The role played by key community representatives in the evaluation of community alcohol projects differs according to the evaluation paradigm adopted. In evaluations that adopt a positivist, experimental design they are cast in the role of independent informants. In post-positivist evaluations they are seen as having an interest in the evaluation and accordingly are considered active stakeholders. However, the degree to which stakeholders can be actively engaged in an evaluation varies considerably along a number of dimensions. Four dimensions of the stakeholder role—stakeholder inclusiveness, participation mode, participation frequency, and evaluation role—are examined in the context of eight evaluation theories. This is integrated into a model that links these dimensions to an object-subject continuum of stakeholder involvement. The model facilitates systematic consideration of these dimensions and will assist evaluators in achieving their desired balance of subjective insight and objective fact.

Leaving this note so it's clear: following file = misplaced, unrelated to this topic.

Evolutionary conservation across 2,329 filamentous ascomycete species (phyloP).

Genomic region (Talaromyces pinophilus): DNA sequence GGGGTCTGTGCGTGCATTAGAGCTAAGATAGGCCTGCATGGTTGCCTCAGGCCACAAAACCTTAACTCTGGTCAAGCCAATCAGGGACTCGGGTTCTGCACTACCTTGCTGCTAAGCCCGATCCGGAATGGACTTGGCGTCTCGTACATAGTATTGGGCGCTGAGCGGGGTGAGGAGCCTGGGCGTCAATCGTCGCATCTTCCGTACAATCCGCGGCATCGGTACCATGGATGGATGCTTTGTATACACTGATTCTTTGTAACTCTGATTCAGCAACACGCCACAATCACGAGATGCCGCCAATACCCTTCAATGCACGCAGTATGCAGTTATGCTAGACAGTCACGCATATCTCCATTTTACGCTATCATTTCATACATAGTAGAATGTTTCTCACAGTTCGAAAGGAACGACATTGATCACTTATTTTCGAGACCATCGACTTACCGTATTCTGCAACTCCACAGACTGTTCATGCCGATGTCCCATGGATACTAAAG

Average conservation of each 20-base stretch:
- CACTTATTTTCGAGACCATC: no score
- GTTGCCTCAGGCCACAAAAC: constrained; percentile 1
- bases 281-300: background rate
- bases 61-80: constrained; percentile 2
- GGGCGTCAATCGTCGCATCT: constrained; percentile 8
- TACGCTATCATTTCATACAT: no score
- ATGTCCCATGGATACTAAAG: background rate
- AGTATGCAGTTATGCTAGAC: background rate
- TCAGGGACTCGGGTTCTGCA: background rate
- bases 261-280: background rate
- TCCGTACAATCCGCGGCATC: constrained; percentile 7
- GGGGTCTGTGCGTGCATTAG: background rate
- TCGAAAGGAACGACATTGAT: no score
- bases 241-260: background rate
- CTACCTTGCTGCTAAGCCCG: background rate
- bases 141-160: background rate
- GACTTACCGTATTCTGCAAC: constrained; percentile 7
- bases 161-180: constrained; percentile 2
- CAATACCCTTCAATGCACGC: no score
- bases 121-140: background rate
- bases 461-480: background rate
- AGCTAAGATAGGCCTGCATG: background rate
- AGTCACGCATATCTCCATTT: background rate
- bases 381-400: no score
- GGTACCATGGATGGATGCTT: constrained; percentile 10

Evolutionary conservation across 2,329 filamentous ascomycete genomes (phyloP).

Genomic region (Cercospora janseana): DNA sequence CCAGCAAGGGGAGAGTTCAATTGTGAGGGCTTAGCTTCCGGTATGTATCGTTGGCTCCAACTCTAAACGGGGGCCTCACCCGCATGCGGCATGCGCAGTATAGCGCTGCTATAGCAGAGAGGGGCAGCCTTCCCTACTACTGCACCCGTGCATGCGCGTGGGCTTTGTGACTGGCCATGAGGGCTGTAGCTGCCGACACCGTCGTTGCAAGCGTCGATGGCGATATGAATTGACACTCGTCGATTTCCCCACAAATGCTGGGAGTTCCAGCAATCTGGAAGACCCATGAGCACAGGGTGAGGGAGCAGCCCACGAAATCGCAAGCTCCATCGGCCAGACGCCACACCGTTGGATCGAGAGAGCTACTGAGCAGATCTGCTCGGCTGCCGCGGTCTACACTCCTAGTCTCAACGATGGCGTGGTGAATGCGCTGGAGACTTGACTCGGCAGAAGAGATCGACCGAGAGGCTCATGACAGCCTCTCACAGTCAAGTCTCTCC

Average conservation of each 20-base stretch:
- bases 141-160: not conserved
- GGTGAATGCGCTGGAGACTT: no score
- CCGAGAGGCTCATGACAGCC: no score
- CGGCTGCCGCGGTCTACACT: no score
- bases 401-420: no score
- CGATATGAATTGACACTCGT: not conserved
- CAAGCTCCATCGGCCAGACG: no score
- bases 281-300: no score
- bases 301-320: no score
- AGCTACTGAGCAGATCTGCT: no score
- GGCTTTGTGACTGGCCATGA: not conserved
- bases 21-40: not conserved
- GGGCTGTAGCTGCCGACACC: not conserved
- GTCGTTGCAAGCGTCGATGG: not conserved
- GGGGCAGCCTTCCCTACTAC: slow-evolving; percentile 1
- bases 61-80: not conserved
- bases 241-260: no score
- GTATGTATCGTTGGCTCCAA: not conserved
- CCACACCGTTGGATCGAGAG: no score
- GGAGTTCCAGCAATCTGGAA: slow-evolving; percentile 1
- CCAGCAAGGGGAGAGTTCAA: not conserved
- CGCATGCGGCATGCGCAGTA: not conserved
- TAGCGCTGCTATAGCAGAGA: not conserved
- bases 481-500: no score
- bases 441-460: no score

Boots, K., & Midford, R. (2007). Involving stakeholders in the evaluation of community alcohol projects: finding a balance between subjective insight and objective facts. Substance Use and Misuse, 42(12), 1955-1969. https://doi.org/10.1080/10826080701723887